After a very forgettable 96-73 loss to the Horned Frogs Wednesday night, the Cyclones return home to face the the #8 Red Raiders in Hilton Coliseum.
Big 12 play has not treated the Cyclones well thus far, with close losses and their lone Big 12 win sandwiched between blowout losses to Kansas State and TCU.
For the most part, the offense has not been to blame for their 1-5 record in league play. And while the defense has been suspect at times, many feel that the finger cannot be pointed in this direction either.
Simply put, the root of all the Cyclones Big 12 woes comes down to one single, indefensible, unpreventable factor: Below average three-point shooters going off for career highs against the Cyclones.
As any die-hard Cyclone fan would tell you, this is simply not a new issue. The likes of Willie Warren, Travis Releford, and Toddrick Gotcher absolutely went off from three point land on various occasions, and we’ve seen a new host of opposing players carry on this long-standing tradition this season.
First, there was Ronshad Shabazz and really just the entire Appalachian State basketball team in general. Though the Cyclones managed to win that game, this Sun Belt team looked more like Appalachian “Golden State”.
To start conference play Kansas State’s Dean Wade slaughtered the Cyclones from three-point range. While Wade is a near 40% shooter from distance, he only attempts about 2 three’s per game. He, of course, went 6-8 against Iowa State.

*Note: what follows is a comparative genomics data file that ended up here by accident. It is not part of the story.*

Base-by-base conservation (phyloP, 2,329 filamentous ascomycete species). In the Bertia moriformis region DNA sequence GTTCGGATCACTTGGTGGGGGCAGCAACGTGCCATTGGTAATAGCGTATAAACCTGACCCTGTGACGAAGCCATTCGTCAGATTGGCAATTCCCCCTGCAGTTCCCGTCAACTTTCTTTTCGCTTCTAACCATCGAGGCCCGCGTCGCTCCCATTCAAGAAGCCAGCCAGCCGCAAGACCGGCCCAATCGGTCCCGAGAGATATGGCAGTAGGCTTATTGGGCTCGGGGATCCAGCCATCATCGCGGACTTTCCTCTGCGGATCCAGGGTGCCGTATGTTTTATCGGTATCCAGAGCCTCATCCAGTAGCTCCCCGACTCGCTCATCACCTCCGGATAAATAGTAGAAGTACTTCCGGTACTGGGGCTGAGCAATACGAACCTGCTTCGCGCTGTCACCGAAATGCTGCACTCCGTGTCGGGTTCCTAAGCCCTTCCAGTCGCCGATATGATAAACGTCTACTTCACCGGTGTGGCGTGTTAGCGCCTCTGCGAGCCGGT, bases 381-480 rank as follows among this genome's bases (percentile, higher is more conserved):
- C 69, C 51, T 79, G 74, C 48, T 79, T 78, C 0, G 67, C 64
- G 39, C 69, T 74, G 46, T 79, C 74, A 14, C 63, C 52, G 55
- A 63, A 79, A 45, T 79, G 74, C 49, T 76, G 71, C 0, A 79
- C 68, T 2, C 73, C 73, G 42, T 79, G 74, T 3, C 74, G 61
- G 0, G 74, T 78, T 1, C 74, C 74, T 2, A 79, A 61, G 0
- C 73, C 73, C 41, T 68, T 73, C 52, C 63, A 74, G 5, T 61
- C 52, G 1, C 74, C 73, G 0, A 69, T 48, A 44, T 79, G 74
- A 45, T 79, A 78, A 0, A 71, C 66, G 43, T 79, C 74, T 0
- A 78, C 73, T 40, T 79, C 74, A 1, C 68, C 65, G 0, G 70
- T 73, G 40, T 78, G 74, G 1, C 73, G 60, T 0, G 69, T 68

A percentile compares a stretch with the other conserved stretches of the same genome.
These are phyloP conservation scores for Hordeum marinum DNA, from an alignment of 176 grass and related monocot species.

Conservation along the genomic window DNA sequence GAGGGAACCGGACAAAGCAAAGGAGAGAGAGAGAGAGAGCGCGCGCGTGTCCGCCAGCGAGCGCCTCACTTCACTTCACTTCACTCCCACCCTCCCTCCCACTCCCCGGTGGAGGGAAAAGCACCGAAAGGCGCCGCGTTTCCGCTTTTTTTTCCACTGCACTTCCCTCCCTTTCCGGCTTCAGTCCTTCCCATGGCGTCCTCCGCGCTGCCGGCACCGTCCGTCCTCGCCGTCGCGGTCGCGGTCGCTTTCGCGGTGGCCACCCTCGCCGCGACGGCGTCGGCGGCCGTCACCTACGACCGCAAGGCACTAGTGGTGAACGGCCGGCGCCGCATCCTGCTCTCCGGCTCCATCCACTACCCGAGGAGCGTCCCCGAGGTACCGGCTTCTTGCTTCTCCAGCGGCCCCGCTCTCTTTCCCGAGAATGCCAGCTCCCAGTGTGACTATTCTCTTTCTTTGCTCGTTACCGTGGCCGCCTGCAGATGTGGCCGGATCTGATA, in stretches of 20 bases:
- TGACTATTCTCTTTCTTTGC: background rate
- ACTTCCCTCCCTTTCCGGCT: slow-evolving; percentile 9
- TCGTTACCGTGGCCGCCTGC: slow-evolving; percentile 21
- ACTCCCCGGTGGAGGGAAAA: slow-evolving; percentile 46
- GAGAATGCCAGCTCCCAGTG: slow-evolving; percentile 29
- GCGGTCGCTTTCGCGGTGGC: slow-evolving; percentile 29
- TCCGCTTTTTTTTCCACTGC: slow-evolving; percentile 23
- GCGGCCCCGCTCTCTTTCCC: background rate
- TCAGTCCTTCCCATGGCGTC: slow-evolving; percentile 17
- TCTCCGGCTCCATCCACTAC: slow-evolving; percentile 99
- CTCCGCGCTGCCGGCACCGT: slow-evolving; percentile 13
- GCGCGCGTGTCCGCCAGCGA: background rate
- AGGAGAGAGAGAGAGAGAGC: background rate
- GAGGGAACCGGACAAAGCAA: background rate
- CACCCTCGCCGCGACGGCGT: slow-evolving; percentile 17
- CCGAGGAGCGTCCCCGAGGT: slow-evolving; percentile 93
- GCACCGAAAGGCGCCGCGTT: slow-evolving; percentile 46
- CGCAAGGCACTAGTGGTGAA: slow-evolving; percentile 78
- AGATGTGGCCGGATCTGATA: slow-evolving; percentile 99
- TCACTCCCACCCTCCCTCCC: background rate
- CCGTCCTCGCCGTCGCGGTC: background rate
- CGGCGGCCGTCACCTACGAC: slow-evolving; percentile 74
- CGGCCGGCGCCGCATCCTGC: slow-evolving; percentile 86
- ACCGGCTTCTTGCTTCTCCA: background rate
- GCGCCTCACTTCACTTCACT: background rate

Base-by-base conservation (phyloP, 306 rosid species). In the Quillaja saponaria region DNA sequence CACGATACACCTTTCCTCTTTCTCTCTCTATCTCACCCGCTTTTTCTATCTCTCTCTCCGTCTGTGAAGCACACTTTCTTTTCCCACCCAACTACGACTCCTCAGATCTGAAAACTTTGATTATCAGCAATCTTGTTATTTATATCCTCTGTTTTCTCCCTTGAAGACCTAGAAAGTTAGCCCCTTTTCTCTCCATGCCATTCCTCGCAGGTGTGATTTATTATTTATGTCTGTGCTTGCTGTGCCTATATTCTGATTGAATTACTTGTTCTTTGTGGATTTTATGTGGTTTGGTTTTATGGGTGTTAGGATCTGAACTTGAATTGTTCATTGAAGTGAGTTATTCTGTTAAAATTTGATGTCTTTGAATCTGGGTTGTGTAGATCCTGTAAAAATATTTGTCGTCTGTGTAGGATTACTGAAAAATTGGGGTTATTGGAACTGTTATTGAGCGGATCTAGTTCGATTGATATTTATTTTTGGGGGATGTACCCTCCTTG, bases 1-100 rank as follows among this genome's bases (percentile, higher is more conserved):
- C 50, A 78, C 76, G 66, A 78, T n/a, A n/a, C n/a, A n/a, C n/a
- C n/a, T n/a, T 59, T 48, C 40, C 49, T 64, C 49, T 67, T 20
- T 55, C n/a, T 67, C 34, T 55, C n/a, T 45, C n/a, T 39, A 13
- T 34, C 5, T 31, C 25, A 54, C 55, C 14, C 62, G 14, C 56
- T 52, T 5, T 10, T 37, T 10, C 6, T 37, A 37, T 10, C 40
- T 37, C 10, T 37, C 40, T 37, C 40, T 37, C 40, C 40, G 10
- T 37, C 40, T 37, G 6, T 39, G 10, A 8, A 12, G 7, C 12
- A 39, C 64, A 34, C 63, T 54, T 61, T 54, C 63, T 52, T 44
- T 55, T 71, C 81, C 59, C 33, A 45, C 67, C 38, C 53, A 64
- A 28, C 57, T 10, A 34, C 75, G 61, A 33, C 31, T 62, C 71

This was followed up by Dylan Osetkowski, a career 30% shooter from deep, going 7-13 from three-point land. And against Kansas, Malik Newman scored 27 points (averaging 10 PPG) shooting 39% from distance on the evening.
In Fort Worth on Wednesday it was JD Miller, a 31% three-point shooter averaging around 2 attempts per game, going off and hitting 5-6 three-pointers. TCU, as they do, wound up shooting 48% from three in the contest.
When asked about this phenomenon, Steve Prohm had this to say: “Really, it’s quite bad. We haven’t had an answer to this problem all season. Defensively, we like to let other teams find their offensive identity, and that starts with some no-name guy shooting us out of the gym. At this point, we can’t stop it from happening, we just have to hope we can contain it.”
Which Red Raider will go off and have a career evening from three-point land on Saturday? While Steve Prohm noted that it really could be anyone, the staff here at WRNL decided to dive headlong into the problem and give you a few predictions.
Justin Gray - 25.0 3P%
Gray is easily the most-likely Red Raider to put on a show from deep. The senior wing player averages less than one attempt per game, and shoots at a very pedestrian 25%. Naturally, he is the player Cyclone fans should fear the most, and he will likely draw consistent double teams on the perimeter and maybe even a box-and-one defense at times.
Keenan Evans - 29.9 3P%
Evans, who has been at Texas Tech for what seems like an eternity, is a prime candidate to torture the Cyclones from deep. While he may average more three-point takes than the usual suspect would (4.3), his low percentage makes him a huge threat defensively.
Toddrick Gotcher - 56% all-time against ISU, probably
I lied earlier when I said Justin Gray was the Red raider most-likely to bury the Cyclones alive from deep. That person is still Toddrick Gotcher. And probably will be forever. Even though he graduated two years ago. He is the embodiment of the “career 30% shooter destroying Iowa State” trend. In his senior season, he made approximately 0 three-point attempts against the Cyclones. Naturally, the season prior, he went 9-22, including a 17 point effort in a home upset of then #9 Iowa State.
Regardless of who decides to play out of their damn mind tomorrow afternoon, the Cyclones won’t be ready for them.
Death. Taxes. “_______ ________”, a career 26% three-point shooter, goes 5-9 from deep against Iowa State.